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Charles Latimer is a 2024 Jazz Hero



John Bommarito 891 WEMU. It's the song break. I'm John Bommarito, and one of the things on the Song Break we've been deciding we're going to do periodically is interview folks from the music scene and talk about important things that are happening in their lives. Today, I get the pleasure of speaking with Charles Latimer, who was named the 2024 Jazz Hero as recognized by the Jazz Journalists Association. Welcome to the program, Charles.

Charles L Latimer Thank you. Thank you very much.

John Bommarito Congratulations on that recognition. That's cool.

Charles L Latimer Oh, yeah. Thank you. I think so.

John Bommarito Tell me a little bit about yourself. Where did you grow up and how did you get into jazz?

Charles L Latimer Well, I grew up in Detroit, Michigan, and got into jazz, probably in my early 20s. I just always kind of gravitated towards the older guys in the neighborhood, and, that's what they listened to. So in order to hang with them or to be a part of their collective, you had to be into jazz and you had to be very serious about it. So I got into it that way probably. Maybe about ten years after that, I started writing about it for the Metro Times. I had an opportunity to go in at a time where they wanted to cover jazz. I was invited to write for them, and it just kind of just took off from there. That was sort of my introduction to guys in the neighborhood.

John Bommarito Well, you're speaking their language if you're listening to their music. That's a great common denominator for sure.

Charles L Latimer Yeah. Indeed. Indeed.

John Bommarito What can you tell me about the Jazz Journalists Association who have bestowed this great honor upon you? I don't know much about them myself.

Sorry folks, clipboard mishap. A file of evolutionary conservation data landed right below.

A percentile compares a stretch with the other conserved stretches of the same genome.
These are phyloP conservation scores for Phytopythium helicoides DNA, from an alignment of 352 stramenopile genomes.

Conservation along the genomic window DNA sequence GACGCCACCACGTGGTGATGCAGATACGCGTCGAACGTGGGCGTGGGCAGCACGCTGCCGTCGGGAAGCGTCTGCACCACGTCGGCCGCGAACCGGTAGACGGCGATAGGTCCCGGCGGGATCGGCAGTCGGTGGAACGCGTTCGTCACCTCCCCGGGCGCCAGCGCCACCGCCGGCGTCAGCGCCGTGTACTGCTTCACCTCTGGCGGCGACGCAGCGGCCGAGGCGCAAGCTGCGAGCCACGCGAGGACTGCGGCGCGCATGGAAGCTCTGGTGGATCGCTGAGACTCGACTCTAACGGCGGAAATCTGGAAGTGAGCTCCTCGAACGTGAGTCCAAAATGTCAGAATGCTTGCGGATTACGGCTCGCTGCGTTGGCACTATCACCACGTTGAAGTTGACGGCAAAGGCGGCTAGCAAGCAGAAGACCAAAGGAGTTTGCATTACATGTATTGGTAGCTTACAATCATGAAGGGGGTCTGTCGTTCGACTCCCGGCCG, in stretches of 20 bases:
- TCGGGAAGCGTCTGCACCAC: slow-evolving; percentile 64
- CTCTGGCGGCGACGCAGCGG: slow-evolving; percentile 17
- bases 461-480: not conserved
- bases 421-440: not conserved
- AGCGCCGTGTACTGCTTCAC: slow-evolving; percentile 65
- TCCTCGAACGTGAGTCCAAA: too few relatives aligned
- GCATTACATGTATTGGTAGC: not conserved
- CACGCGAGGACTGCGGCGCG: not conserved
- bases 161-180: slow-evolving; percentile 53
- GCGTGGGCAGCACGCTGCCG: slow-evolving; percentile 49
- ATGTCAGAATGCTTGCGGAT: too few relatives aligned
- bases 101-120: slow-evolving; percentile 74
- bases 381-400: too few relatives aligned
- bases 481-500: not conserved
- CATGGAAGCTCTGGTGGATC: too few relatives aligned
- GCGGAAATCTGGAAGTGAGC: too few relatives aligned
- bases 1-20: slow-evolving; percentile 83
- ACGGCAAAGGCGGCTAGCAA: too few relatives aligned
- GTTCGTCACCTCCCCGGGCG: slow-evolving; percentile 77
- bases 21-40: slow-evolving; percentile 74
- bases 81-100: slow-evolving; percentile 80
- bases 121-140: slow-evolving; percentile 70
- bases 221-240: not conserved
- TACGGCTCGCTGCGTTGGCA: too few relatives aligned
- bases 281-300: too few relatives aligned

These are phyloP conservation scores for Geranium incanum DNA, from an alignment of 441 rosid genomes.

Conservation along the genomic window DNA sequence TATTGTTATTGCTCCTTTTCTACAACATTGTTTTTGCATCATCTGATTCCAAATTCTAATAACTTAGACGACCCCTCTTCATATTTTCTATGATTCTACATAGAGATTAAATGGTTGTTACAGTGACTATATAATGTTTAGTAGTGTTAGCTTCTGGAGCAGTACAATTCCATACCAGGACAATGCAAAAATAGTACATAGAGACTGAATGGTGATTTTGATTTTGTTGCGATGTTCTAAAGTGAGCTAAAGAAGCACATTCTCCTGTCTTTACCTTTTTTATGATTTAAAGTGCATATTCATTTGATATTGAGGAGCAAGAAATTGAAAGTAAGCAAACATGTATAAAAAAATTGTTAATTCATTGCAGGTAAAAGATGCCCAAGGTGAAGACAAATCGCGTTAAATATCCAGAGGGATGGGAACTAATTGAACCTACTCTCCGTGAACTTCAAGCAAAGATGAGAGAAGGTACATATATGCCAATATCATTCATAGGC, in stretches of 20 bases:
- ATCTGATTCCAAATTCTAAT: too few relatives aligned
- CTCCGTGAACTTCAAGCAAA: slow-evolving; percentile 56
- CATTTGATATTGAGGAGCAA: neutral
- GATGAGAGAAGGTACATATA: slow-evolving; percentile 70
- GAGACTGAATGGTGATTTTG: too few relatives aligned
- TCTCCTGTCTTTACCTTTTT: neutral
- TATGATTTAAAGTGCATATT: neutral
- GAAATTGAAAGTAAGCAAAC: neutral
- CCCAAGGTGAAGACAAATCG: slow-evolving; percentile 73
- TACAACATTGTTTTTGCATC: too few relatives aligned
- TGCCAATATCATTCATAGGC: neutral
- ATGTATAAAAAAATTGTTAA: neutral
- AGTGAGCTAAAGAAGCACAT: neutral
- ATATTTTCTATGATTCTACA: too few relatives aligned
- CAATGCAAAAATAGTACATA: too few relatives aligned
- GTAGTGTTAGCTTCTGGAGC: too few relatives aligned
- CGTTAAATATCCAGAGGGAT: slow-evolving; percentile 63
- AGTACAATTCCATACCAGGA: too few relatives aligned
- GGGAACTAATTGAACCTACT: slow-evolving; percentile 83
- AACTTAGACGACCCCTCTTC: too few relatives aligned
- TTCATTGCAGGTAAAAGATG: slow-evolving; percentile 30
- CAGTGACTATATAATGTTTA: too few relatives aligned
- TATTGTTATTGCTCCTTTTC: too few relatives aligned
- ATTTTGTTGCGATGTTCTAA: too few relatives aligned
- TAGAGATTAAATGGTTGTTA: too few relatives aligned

Charles L Latimer Well, I think it's a national organization, and they've been around, now, I think going on like three decades. And this is an annual award that they give to, I like to call it jazz advocates, jazz people that are behind the scenes that never really get a lot of recognition and recognition. Like, jazz journalists, radio personalities, publicists, music execs, that sort of thing. I think it's, really remarkable that they use their platform to recognize those advocates. So I think it's a very important award. It takes a lot of parts to keep this music going. And those guys I mentioned, like the publicists and the journalists and the radio personalities are just as instrumental as the people that make the music. So, that's why I believe that it's a very important award. And I'm so happy that they chose me this time around.

John Bommarito I think every entity or organization has some sort of background heroes, like we have board operators who run the board. You never really hear them mentioned on the air, but without them, we're lost here at the station. That's the kind of people that you're referring to.

Charles L Latimer Absolutely, absolutely.

John Bommarito You're writing has been, found in your own blog, the I Dig Jazz blog. You've written for the Metro Times, Jazziz.com…who else have you written for?

Charles L Latimer I’ve done some pieces for Downbeat. But mostly, I was with Metro Time. It was, I was there for almost two decades as a “roving jazz scribe” as they used to refer to me. It wasn't my intention to stay there that long, but it just sort of happened that way. When I was first invited to do a couple of articles, I just thought that that would be it. It worked out where I end up interviewing and having been blessed enough to write about a lot of big name guys like Sonny Rollins, Horace Silver, T.S. Monk, Kenny Garrett, Regina Carter. So, it just kind of ballooned into something that I didn't expect, but I was very glad that I could be a part of. What I'm most proud of during my tenure there was being able to write about the Detroit based jazz musicians. The Mike Malis’, the Shawn Dobbins’, and the guys that, you know, really figure to really make this scene rich and vibrant. So, although I dealt with the national guys, the big guys, I was most proud that I was able to be a conduit, a voice for these guys that keep our local scene thriving.